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  • Final Report Summary - WILD ARABIDOPSIS (Pathways, ecological and genomic consequences of genome duplication in Arabidopsis arenosa, an overlooked diploid-polyploid member of the model genus Arabidopsis)

Final Report Summary - WILD ARABIDOPSIS (Pathways, ecological and genomic consequences of genome duplication in Arabidopsis arenosa, an overlooked diploid-polyploid member of the model genus Arabidopsis)

Study aim
The plant genus Arabidopsis, including the leading model for genetic and evolutionary research A. thaliana, stands in main focus of science for over decades. In contrast to large information resources available for A. thaliana, other Arabidopsis species moved into focus of plant evolutionary biology only recently and, in particular, still little is known about diversity patterns in wild populations across their native distribution ranges.
The individual Marie Curie project WILDARABIDOPSIS was focused on the perhaps most diverse but least known member of the genus, Arabidopsis arenosa (sand rock-cress). This European species comprising populations of variable number of whole chromosome sets (diploid and autotetraploid) represents an emerging model for evolution through genome duplication (polyploidy). It also opens new avenues for study of habitat adaptation due to its large ecological amplitude spanning from coastal sand dunes and dry steppes in the foothills over rocks and screes on various substrates in mid-altitudes to alpine vegetation on the highest Carpathian summits. The project aimed to reveal the range-wide genetic structure of A. arenosa, trace potential genetic interactions among its two ploidy levels and assess the diversity of biologically important traits over various geographical areas and environments.

Key results
Based on an extensive sampling of natural populations and using high-throughput genotyping techniques (RAD sequencing) combined with eco-spatial analyses, we examined how the interplay of historical processes and niche shifts structured genetic diversity of Arabidopsis arenosa. Firstly, by focusing on diploid populations occupying poorly known parts of eastern and southern Europe the project documented previously unknown diversity (four spatio-ecologically distinct genetic lineages). The genetic makeup of current populations document important role of the Eastern-Central European mountains, not only as a harbor of unique diversity over last ice age(s) but also source for later expansion into novel high-altitude and high-latitude niches after the retreating glaciers. Specifically, while the traditionally-viewed harbor of temperate diversity in the Balkans hosted one isolated lineage of A. arenosa, most of its genetic diversity was concentrated further to the north in eastern Central Europe, where it likely survived the last ice age. In addition, two of the Central European lineages hybridized and the hybrid spread to a distinct postglacial environment in Northern Europe. The most prominent niche shifts were recorded for recently differentiated populations that expanded into narrowly defined alpine and northern coastal postglacial environments.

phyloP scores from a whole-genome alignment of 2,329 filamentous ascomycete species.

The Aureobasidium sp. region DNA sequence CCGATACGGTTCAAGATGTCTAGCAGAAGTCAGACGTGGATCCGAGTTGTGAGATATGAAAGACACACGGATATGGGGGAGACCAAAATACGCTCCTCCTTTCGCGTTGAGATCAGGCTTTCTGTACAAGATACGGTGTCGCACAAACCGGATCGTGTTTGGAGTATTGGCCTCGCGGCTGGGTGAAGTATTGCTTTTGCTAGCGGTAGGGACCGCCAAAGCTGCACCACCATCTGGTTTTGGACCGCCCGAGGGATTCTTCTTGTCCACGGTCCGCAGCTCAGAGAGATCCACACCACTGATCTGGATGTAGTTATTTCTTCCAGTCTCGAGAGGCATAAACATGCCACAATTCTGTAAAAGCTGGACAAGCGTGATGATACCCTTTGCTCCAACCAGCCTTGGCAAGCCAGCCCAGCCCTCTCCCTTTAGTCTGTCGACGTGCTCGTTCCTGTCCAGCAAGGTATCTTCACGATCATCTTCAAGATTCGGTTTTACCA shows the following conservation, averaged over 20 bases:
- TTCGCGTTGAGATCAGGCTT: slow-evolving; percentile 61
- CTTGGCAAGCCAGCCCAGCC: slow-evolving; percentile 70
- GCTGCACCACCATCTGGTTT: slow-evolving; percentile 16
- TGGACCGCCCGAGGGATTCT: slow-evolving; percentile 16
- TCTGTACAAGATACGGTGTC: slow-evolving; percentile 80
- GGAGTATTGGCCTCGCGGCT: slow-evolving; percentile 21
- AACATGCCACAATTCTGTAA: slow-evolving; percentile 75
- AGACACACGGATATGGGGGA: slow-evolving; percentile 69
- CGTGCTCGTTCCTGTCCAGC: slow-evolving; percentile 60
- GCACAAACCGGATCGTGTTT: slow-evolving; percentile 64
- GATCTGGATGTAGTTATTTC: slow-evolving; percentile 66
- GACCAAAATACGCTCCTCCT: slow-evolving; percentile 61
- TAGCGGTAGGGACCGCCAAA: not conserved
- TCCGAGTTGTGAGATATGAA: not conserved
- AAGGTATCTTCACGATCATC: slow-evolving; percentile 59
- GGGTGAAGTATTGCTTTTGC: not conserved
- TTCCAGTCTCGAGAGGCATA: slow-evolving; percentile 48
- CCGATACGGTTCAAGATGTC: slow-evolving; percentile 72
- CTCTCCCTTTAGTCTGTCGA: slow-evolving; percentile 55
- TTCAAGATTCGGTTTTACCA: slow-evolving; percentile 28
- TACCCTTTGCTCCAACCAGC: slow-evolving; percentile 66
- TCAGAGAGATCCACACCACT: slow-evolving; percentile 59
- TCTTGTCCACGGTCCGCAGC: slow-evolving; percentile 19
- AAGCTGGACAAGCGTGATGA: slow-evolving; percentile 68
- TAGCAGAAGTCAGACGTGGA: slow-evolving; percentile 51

Further, we assessed the pathways and evolutionary consequences of origin of novel diversity via genome duplication (polyploidization). This work was based on a unique dataset of ~300 genomic sequences of A. arenosa of both ploidy levels across its range generated under newly established collaboration with Bomblies and Yant labs at John Innes Centre, Norwich, UK. So far, we observe frequent gene flow both within and across ploidy levels, which has likely a wide consequences for evolution of the group and its adaptive potential. An ongoing work is focused on identification of genomic regions under introgression and/or natural selection and revealing reasons for varying strength of both mechanisms in different environmental, ploidy and genetic contexts.

General significance
Wild Arabidopsis species are moving in focus of evolutionary biology and experimental science. Interpretation of the findings in a broad evolutionary framework is, however, still limited by largely missing background on their evolutionary history and range-wide genetic variation patterns. The WILDARABIDOPSIS project aimed to fill this gap by providing information about evolutionary history, structure of genetic diversity and phenotypic variation across entire distribution range of the highly variable species A. arenosa. This provides essential background knowledge and novel testable hypotheses to the Arabidopsis scientific community such as evolution of economically important genes in different genetic or ecological background. In summary, the project contributed to understanding role of environmental variation and genome duplication in genesis and maintenance of plant diversity and provided important background for follow-up studies focused on biodiversity conservation, agricultural and/or genetic applications.

Related scientific publications:
Kolar F, Fuxová G, Záveská E, Nagano AJ, Hyklová L, Lučanová M, Kudoh H, Marhold K (2016): Northern glacial refugia and altitudinal niche divergence shape genome-wide differentiation in the emerging plant model Arabidopsis arenosa. – Molecular Ecology, 25: 3929-49.

Contact details:
Filip Kolar, Natural History Museum, University of Oslo
current address: Department of Botany, Faculty of Science, Charles University in Prague, Benátská 2, 128 01, Praha 2, Czech Republic & Department of Flow Cytometry, Institute of Botany, Academy of Sciences, Zámek 1, 252 43, Průhonice, Czech Republic

Related information

Contact

Geir Arve Rogstad, (Director)
Tel.: +4722851780
E-mail
Record Number: 193121 / Last updated on: 2017-01-10
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